Growing old gracefully is a trick few rock musicians master. Most commercially successful musical graybeards play it safe and shallowly ape past glories, while those who never broke through typically quit altogether, embittered and ready to leave the rocking to the next generation. More aging rockers should take their cues from Matt Wilson and John Munson, two exquisite pop songwriters (and fortysomething dads) whose sound remains as invigorated and ambitious as ever with their new project, the Twilight Hours.
Formerly the creative engine behind early-'90s outfit Trip Shakespeare (who had the misfortune of perfecting their sophisticated Beatlesesque pop right when grunge's gutter aesthetic swept the nation), the pair parted ways for most of the '90s before reuniting as the Flops for sporadic, low-key gigs during the 2000s. Stereo Night, Twilight Hours' 10-track debut, is the first professionally recorded album from the duo since 1991. Few follow-up acts are worth waiting nearly two decades for, but this is one of them. Lavish harmonies, emotionally resonant lyricism, and some surprisingly fiery fretwork carry the day, coming together to make Stereo Night a classic cocktail of quirky and heartfelt adult pop. Wilson and Munson spoke recently with City Pages about fatherhood, producing themselves, and the "inevitability" of their potent musical partnership.
City Pages: What led you to rebrand as the Twilight Hours?
Matt Wilson: When the Flops started, the level of seriousness was pretty low, but the songs still always ended up pretty serious. After a while it felt weird having these serious songs with a silly name. We decided ultimately it was better to retire the Flops name and come up with something more reflective of the music we were working on.
CP: And there was quite a long transition from when you started performing as the Twilight Hours to Stereo Night's arrival.
John Munson: A couple of factors were at play. One is that Matt and I are both dads. It's possible becoming a dad strips away the ability to do any kind of strategic thinking at all [laughs]. Everything just becomes a scramble. Also, we're pretty meticulous. You don't get to make an unlimited number of records in life, even if you're incredibly prolific, which we aren't. We knew we wanted to make it as perfect as possible.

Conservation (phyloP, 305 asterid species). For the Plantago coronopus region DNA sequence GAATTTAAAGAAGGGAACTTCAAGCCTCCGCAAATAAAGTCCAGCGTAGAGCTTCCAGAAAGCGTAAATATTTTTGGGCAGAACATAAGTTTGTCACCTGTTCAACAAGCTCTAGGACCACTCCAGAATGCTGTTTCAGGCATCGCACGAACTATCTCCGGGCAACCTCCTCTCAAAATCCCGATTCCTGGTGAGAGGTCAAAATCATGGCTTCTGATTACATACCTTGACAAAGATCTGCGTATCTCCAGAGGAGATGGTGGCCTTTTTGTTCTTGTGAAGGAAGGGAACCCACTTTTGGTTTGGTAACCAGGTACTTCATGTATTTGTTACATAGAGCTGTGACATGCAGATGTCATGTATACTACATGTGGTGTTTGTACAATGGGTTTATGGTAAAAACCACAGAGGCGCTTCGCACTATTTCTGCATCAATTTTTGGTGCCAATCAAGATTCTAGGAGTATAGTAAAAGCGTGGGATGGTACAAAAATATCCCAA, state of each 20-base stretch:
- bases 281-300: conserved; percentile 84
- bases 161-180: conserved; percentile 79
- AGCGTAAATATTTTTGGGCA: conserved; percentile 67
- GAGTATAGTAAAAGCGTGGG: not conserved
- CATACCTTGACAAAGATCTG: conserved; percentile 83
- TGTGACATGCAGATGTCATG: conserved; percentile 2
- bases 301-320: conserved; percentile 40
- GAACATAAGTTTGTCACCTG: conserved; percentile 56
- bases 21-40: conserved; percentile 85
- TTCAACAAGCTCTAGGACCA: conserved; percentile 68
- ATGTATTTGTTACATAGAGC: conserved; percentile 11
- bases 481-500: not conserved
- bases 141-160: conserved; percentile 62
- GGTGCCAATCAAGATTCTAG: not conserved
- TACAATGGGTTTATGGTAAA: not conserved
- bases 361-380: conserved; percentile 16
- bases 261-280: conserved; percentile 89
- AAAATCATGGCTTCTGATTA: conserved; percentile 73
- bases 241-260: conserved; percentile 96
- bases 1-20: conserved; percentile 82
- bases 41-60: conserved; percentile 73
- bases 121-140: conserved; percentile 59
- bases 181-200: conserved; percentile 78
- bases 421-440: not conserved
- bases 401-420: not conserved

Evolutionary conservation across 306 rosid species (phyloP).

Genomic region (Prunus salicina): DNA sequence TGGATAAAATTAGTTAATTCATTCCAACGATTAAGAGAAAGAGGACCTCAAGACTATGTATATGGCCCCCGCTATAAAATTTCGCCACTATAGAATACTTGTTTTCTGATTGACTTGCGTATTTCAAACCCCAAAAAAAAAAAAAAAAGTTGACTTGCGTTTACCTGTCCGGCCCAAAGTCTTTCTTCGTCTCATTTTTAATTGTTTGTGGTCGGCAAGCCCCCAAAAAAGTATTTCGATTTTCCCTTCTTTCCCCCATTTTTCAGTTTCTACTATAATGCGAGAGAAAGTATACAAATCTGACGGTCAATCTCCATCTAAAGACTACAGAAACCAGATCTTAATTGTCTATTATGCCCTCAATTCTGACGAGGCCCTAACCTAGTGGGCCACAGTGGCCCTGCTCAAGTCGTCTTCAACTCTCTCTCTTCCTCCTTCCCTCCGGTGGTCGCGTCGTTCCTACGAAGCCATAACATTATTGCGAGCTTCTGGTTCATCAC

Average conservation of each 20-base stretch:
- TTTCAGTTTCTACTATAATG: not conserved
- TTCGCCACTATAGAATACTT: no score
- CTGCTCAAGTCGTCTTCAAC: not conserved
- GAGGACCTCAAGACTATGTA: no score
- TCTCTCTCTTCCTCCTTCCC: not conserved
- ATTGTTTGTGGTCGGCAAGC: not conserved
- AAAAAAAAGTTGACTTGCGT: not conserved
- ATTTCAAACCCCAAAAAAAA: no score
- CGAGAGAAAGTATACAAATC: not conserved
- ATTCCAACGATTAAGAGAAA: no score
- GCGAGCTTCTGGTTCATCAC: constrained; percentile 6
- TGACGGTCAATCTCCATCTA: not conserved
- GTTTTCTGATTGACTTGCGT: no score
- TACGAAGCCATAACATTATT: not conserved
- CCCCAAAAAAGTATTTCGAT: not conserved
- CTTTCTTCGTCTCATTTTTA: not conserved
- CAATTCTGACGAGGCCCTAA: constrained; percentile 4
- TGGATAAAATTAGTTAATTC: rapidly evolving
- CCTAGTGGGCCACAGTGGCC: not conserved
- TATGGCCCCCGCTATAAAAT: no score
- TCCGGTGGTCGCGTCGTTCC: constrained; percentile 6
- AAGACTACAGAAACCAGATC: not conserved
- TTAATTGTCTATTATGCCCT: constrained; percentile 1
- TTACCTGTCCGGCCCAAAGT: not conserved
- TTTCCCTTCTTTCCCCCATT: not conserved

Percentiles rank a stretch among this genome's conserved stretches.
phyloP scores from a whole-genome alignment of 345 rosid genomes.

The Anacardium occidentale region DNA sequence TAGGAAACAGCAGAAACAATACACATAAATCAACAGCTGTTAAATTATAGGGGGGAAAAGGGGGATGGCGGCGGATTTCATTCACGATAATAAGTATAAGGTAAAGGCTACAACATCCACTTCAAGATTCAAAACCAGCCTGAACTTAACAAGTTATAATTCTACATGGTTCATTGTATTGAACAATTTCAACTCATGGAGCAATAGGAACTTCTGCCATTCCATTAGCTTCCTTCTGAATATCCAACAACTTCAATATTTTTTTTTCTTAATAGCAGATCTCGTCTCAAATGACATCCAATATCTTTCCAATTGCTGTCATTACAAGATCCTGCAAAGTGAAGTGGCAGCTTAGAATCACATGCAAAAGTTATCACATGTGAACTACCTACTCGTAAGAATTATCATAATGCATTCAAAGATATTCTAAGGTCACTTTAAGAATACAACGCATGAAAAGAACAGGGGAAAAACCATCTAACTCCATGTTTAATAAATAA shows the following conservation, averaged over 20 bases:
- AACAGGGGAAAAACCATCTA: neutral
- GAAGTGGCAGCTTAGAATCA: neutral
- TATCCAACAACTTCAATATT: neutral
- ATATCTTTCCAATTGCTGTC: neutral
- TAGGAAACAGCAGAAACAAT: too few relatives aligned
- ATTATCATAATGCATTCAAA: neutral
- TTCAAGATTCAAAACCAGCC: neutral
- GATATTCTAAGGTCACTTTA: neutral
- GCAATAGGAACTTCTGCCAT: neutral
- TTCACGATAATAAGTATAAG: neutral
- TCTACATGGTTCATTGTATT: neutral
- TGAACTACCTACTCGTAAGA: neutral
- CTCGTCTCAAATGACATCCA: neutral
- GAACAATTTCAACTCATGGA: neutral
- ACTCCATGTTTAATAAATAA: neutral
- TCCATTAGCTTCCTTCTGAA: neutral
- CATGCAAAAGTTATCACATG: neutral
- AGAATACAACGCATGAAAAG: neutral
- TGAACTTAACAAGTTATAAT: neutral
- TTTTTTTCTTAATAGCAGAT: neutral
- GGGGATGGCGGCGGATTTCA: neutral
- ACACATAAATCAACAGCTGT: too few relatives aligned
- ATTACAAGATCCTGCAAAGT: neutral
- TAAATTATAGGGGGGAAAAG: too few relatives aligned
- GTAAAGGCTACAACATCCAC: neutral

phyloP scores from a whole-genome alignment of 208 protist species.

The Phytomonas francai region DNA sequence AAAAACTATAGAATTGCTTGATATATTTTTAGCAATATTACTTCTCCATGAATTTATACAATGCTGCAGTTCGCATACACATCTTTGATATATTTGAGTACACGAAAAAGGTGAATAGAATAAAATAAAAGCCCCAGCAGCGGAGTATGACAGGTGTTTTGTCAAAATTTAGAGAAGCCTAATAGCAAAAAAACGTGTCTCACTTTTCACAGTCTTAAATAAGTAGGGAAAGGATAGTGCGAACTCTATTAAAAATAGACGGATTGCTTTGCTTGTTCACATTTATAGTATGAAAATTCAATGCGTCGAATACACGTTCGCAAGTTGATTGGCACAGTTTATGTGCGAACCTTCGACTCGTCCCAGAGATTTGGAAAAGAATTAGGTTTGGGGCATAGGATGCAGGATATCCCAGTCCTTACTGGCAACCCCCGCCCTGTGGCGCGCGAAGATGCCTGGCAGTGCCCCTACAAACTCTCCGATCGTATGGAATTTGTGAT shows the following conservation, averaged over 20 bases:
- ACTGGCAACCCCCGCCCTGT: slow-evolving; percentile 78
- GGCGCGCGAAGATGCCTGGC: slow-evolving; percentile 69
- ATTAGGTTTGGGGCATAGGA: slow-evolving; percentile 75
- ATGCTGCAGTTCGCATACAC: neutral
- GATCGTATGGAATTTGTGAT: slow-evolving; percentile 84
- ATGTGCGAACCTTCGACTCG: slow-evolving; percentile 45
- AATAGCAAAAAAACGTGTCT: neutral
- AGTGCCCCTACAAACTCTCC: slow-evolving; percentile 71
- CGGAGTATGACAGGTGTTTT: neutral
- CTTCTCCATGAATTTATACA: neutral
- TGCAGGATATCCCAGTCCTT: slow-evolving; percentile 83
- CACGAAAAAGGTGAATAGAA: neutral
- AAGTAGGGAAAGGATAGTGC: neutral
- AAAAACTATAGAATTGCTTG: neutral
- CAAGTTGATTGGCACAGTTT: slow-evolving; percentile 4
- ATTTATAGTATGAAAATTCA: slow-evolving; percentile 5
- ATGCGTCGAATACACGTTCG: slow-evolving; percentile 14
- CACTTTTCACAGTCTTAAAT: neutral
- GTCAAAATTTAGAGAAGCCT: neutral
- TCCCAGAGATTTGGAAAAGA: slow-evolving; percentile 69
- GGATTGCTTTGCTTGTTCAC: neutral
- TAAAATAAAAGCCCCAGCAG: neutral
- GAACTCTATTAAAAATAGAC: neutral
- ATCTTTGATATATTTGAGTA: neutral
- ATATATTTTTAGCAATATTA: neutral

Wilson: Everything takes longer once you decide to work with a high standard in mind. The longer it took us to finish the record, the more vital every little aspect felt.
CP: That attention to detail shines through—Stereo Night is one of the more extensively produced local efforts I've heard in years. Was there a conscious effort to create a document that stands apart from the live show?
Wilson: We're in this new era of recording where most albums are self-produced. It takes away the "producer factor" which existed before, where only people signed to major labels made records and producers were paid to create a high-class sound. We had a little taste of that with Trip Shakespeare. Listening back now to records that were done with big budgets and producers, it almost seems like a different world. Part of Stereo Night was this epic struggle to "produce" ourselves, to try and bring that outside perspective. We wanted to go beyond just pressing records and playing live; we went through the looking glass a bit production-wise.
Munson: It wasn't a choice, because at the time we didn't have a band. We had to envision what our dream band would be and create it on the fly through the layering of instruments and overdubs. Now that we've got a real band together, I'm actually eager to make a live document kind of record.
CP: You've made music together in various forms for over two decades, but during that time you have both worked on other projects for long stretches. How important has that space been to the longevity of your partnership?
Munson: The truth is, some experiences you have together in a band are so damaging and punishing you don't want to remember them. That leads to the end of a lot of musical partnerships. You scale the heights too, but it's easier to get caught on the thorns of what went wrong. With Trip Shakespeare, we had so much fun and it was a hoot, but there were definitely things we would have done differently if that's the way life worked, which it doesn't. It was good after the end of that band to have a nice long layoff and do different things. It made us both appreciate the good things, our ease with one another. Having that little bit of distance periodically makes you value what the other person brings to the table.
Wilson: Working with John just seems kind of inevitable for me. John's always going to be a conduit and partner. That feeling of inevitability allows us to weather all of the ego-clashing and disagreements that come out of really caring about the music. It gives you some strength to make it through the tough times.
THE TWILIGHT HOURS play a CD-release show with the Starfolk on FRIDAY, SEPTEMBER 18, at the CEDAR CULTURAL CENTER; 612.338.2674